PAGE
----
>> reporter: chaney says she first listened to '60s and '70s folk revival music as a young girl with her dad. she never saw herself as part of a pure folk scene, but was eager to arrange anew several of these traditional songs, including "willie o'winsbury." ♪ ♪ >> when i sit down and try to arrange a song as i did for this project, i'm never trying to sound like any of those singers. i have learned from them, absolutely, but when i arrange something, i am really trying to get the essence of that song. but also, i think i am trying to make them a bit more contemporary. you know, the paradox of you tying to protect something or preserve it and then it dies, because you try to protect it. i wouldn't want to be guilty of that. i hope not. ♪ ♪ >> reporter: there was one
lovely surprise on the album, to this listener at least. "the first time ever i saw your face." best known in the famous roberta flack version. it was actually written by british folksinger ewan mccoll, looking back to ballads of old. at newport, olivia chaney performed it solo, playing an indian harmonium. ♪ ♪ old... ...and even older songs, given new life. for the pbs newshour, i'm jeffrey brown at the newport folk festival. >> o'brien: a diagnosis of a mental illness can be just as hard on family members as it is on a patient. tonight, mark lukach offers his humble opinion on the importance of allowing care-takers a voice in someone else's care.
>> at age 27, my wife giulia suffered an unexpected psychotic break. it upended everything we thought we knew. over the following five years, she had two more breaks, all of which meant lengthy hospitalizations and even lengthier battles with depression. my lovely wife giulia has bipolar disorder, a diagnosis that has radically transformed her life. wait, let me rephrase that. it's a diagnosis that has radically transformed our lives, an obvious but important clarifier. the caregiving experience of mental illness is an unsung narrative, and it's too often that family members are left in the dark around treatment and recovery, either by doctors or by the patients themselves. the result can be an ugly game of tug-of-war over who gets to call the shots. it certainly was that way for us. giulia wanted to have her say, and i wanted to have mine. she didn't like the side
effects of her medication; i rationalized that the side effects were better than the psychosis. i scheduled us for yoga and painting class; giulia stayed in bed all day. as the one living through the lens of suicidal depression, giulia's voice obviously mattered. it was her body and her mind. she was the one taking the pills, so her insistence that she had a say in her treatment was natural. but that insistence often felt at the expense of my perspective-- the caregiver, the one the doctors entrusted to get giulia to appointments and make sure she was taking her pills each night. i lived and breathed alongside giulia's depression, studying it for patterns and clues for what was working and what wasn't. it wasn't my diagnosis, but it consumed my life. giulia and i were working for the same goal, but in opposition, deadlocked in an unspoken resentment over whose voice mattered more. one day, she took herself off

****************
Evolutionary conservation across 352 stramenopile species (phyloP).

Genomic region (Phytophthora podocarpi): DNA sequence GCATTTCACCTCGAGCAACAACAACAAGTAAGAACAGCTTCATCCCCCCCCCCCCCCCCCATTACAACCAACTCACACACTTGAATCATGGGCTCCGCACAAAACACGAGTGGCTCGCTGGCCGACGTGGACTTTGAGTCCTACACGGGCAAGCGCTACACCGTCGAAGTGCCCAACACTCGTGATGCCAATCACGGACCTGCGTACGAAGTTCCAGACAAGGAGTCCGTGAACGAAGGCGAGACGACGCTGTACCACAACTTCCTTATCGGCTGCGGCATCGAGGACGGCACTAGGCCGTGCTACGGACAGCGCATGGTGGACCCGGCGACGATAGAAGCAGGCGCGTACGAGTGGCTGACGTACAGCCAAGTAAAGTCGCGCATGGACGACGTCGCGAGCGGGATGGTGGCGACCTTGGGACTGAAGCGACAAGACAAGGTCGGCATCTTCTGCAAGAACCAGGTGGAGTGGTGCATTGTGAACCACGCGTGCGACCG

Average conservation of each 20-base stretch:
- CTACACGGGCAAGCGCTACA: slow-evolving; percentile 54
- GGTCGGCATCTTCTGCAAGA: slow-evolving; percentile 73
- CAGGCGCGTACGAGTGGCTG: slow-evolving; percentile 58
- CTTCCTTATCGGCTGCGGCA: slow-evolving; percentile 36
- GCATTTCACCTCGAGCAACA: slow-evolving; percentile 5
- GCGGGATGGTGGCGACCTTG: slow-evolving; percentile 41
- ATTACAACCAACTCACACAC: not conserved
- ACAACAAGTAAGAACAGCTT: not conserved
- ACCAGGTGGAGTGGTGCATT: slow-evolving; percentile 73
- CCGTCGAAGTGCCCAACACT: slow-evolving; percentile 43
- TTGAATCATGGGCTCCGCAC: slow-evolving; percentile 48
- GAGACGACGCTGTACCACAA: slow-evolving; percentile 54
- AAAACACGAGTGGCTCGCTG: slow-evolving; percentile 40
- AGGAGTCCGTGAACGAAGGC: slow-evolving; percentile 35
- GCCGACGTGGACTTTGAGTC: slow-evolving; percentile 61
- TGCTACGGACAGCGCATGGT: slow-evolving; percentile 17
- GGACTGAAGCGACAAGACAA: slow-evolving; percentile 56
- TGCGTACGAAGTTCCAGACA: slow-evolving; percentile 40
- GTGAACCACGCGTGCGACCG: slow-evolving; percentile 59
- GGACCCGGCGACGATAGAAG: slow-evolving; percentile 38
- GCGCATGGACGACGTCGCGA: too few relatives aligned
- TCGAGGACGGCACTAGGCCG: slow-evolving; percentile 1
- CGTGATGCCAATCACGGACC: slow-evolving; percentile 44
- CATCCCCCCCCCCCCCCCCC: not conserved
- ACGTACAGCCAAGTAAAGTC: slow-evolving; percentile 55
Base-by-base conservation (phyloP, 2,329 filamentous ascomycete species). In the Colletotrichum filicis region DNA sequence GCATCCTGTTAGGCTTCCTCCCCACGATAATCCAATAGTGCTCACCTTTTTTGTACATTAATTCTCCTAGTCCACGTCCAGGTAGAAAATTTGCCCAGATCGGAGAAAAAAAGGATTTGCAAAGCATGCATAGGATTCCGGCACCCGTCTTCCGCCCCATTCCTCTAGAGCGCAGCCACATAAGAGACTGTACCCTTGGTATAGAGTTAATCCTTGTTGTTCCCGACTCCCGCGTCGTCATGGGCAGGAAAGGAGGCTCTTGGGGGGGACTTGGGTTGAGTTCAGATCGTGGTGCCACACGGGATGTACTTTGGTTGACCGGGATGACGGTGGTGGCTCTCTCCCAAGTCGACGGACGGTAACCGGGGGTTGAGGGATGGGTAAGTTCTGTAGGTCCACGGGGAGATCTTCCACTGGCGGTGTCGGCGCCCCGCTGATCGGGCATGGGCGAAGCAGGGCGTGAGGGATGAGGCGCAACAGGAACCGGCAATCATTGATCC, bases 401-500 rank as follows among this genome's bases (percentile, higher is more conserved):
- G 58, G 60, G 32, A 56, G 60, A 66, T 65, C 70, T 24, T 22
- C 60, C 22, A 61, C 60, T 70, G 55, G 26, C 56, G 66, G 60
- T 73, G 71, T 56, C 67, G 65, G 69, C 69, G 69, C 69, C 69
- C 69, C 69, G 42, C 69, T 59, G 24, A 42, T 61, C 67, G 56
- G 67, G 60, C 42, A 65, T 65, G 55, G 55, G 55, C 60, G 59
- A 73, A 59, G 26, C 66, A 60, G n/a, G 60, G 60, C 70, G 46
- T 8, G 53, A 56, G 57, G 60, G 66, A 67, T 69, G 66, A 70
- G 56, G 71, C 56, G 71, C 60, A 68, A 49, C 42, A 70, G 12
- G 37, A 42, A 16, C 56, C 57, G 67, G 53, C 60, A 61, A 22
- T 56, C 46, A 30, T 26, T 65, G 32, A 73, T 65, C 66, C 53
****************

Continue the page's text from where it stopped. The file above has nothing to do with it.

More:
her most disliked pill, the one with the worst side effects. she didn't ask anyone for permission to do it. i freaked out-- how could she play her own doctor? didn't she know that this is how families lose, and mental illness wins? it turns out the doctors agreed with her. she was ready to be done with that pill. but they also agreed with me-- it was dangerous for giulia to make her own medical decisions. we were both right, and both wrong. and this was our lightning rod moment, the epiphany that helped break the cycle of mental illness as a zero-sum game. we chose to redefine her illness as something we shared: ours, and not just hers. not one voice over the other, but both voices, with equal weight and validity, even when in disagreement. bipolar disorder had been tearing us apart. but this subtle change of a
pronoun-- from hers to ours-- transformed it into something that could bring us together. >> o'brien: finally, we turn to our "newshour shares" something that caught our eye, that we thought might be of interest to you, too. summer is peak tourist season, and on popular islands like nantucket and martha's vineyard the locals roll out the welcome mat. but there is an island off the coast of new hampshire where the inhabitants are downright hostile to visitors. from pbs station wgbh in boston, stephanie leydon tells us why one woman keeps going back. >> reporter: six miles of the coast of portsmouth, new hampshire, white island features stunning views, an historic lighthouse, and a cottage, where liz craig's spending the summer. >> you'll probably hear the fog horn. >> reporter: sounds ideal, but-- no running water? >> you can pour water down the sink, but nothing comes out of the pipes.
>> reporter: you have to haul in water to drink, propane for the stove. this place is for the birds. seabirds. they spend the summer here, too, on the island next door. at low tide, you can cross the rocks-- >> watch out! >> reporter: --and pay a visit. just don't expect a warm welcome. >> when the birds are truly aggressive, you'll see me out here, not just with this hat, but i'll put some padding in the base of it, because they'll dive bomb and hit you as hard they can, in the head. >> reporter: their message: don't mess with mama bird. or papa. they've come here to nest-- an increasingly tricky proposition for this particular species, called terns. this island is the only tern colony in new hampshire, one of a dwindling number worldwide. >> it has a wing of 179 millimeters. >> reporter: which is why liz craig is here.